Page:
The individual ANALOG:SCALE values exist to scale each analog data channel and are applied to the scaling calculations regardless of the C3D file format.  Setting both the ANALOG:GEN_SCALE value and the individual ANALOG:SCALE value to 1.00 effectively removes the scaling factors from the C3D file and is normal when the recorded analog data values are pre-scaled and stored in a floating-point formatted file.  Note that this will prevent the analog data being preserved if the C3D file format is ever changed from floating-point file to an integer formatted file without rescaling all of the data.

The ANALOG:SCALE parameter is an array of floating-point values that are applied (together with the ANALOG:GEN_SCALE parameter value) to convert the analog data to physical world values – normally the units described in the ANALOG:UNITS parameter.  As a result, it is essential that each analog channel have an associated SCALE parameter together with an OFFSET parameter so that the correctly scaled analog values can be calculated.  The scale calculation applies to both Real (floating-point) and Integer formatted C3D files.

The ANALOG:SCALE parameters convert the analog values stored in a C3D file into volts measured at the ADC inputs via a simple calculation:

The ANALOG:GEN_SCALE parameter may be used to apply an additional uniform scale factor to all analog channels.  In these discussions it will be assumed that ANALOG:GEN_SCALE = 1.0 and therefore has no effect on the results although we will show it in the calculations thus:

The ADC_range is the actual input range of the ADC card that is used to collect the data.  This is normally ±10Volts, which yields an actual ADC_range of 20 Volts which implies that the ADC card can record signals over the range of 10 volts negative to 10 volts positive magnitude, a total range of 20 Volts.

While the default ADC_range is normally 20 Volts, it is common for individual ADC channels for have the ability to select lower ranges by programming a fixed gain within the ADC measurement system for each individual analog channel.  An individual channel gain of x2 results in an individual ADC_range of 10 Volts (±5Volts) while a gain of x4 results in an ADC_range of 5 Volts (±2.5Volts).  It is best to always think of this change as a change in the range of acceptable ADC input voltages to avoid confusing the individual ADC channel gains with other external equipment gains.  It is very important to remember that any signal that exceeds the ADC input range limits will always result in a clipped signal and the loss of data.

The variable ADC_resolution is the total number of discrete measurement steps available to measure the ADC input signal, which is related to the ADC precision.  An ADC with 12-bit precision can report the value of its input with a resolution of 1 part in 212 – this translates to an ADC_resolution of 4096.  Thus our equation can be written:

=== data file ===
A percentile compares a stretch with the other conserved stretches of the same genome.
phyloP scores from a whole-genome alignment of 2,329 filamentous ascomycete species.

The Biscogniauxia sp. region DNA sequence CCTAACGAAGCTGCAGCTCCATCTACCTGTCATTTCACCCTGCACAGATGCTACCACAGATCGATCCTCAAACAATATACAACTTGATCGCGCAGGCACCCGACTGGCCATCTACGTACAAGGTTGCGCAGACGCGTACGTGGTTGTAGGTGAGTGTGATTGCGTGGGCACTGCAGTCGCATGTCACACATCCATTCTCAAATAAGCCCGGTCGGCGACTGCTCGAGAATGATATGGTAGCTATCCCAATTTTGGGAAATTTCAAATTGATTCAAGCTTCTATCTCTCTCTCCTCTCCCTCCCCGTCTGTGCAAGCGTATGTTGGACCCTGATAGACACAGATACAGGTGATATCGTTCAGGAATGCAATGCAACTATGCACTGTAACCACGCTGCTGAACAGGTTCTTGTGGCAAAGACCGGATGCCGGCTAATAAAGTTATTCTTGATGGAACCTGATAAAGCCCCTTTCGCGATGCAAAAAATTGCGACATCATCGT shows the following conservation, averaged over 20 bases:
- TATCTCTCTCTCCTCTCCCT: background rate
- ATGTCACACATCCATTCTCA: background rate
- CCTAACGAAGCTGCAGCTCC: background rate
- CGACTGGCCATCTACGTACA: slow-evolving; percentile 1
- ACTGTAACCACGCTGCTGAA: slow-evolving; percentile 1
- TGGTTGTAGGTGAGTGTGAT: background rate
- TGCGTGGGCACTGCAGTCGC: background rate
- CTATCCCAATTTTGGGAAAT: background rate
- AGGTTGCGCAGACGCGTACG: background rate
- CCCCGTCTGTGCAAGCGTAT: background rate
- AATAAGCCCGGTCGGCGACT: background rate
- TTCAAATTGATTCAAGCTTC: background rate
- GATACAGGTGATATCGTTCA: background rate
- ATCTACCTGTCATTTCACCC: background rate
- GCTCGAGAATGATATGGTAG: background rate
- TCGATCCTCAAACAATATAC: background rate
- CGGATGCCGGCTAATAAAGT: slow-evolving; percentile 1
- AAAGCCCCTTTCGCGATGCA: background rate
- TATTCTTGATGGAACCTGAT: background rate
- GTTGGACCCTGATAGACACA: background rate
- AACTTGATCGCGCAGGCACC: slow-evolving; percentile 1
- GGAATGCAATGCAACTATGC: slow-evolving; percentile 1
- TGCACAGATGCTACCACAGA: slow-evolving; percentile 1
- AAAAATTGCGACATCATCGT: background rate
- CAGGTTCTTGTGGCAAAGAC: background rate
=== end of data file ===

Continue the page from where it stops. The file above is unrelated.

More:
In other words, when GEN_SCALE = 1.00 and the ADC has 12-bit precision (212) and a 20Volt range, the individual ANALOG:SCALE value must be 0.004883 to scale the analog data in the C3D file in volts measured at the ADC input.  It is worth noting that, calculated in this manner, the value 0.00488281 volts is the minimum change in input voltage that is required to increase the ADC output count by one.  This is another way of saying that the smallest input voltage change that we can detect and record (for the configuration described above) is about 0.0049 volts or 4.9mV – any signal change less than 4.9mV will not be recorded.  This is a limitation of the precision used by the ADC recording method, not something that is inherent in the C3D file format.

There are two ways to increase the measurement sensitivity – either increase the measurement resolution (i.e., use a 16-bit ADC with 216 bits of precision), or add additional amplification to the input signal.  Increasing the ADC precision usually means changing hardware and software components of the data collection system and generally affects all the analog channels.  This can be both expensive and technically challenging.  As a result, the common method of increasing measurement sensitivity is to add amplification to the input signal.

Many modern ADC devices have the ability to internally set gains of x1, x2, x4, and x8 etc. on individual analog channels within the device itself.  The gain applied to each analog channel internally will directly affect the ADC_range variable for each channel.  For instance, an ADC channel with a nominal ±10 volt input range and an internal ADC_gain of x2 would have an effective input range of ±5Volts due to the additional amplification.  The internal ADC_gain for each individual analog channel can be factored into the ANALOG:SCALE parameter thus:

Using the example of an ADC_gain of x2, will cause the ANALOG:SCALE parameter calculated earlier to be reduced by a factor of 2, thus:

In addition to the internal ADC_gain discussed above, many signal sources may have additional amplification that needs to be taken into account – for example, an electromyography system with an amplification of x5000 would produce an output level of ±5 Volts from an input of ±1mV or ±0.001 Volt.  This additional Gain can also be factored into the individual ANALOG:SCALE calculations as follows:


Calculating SCALE values for EMG systems

Calculating SCALE values for load cells

Calculating SCALE values for force plates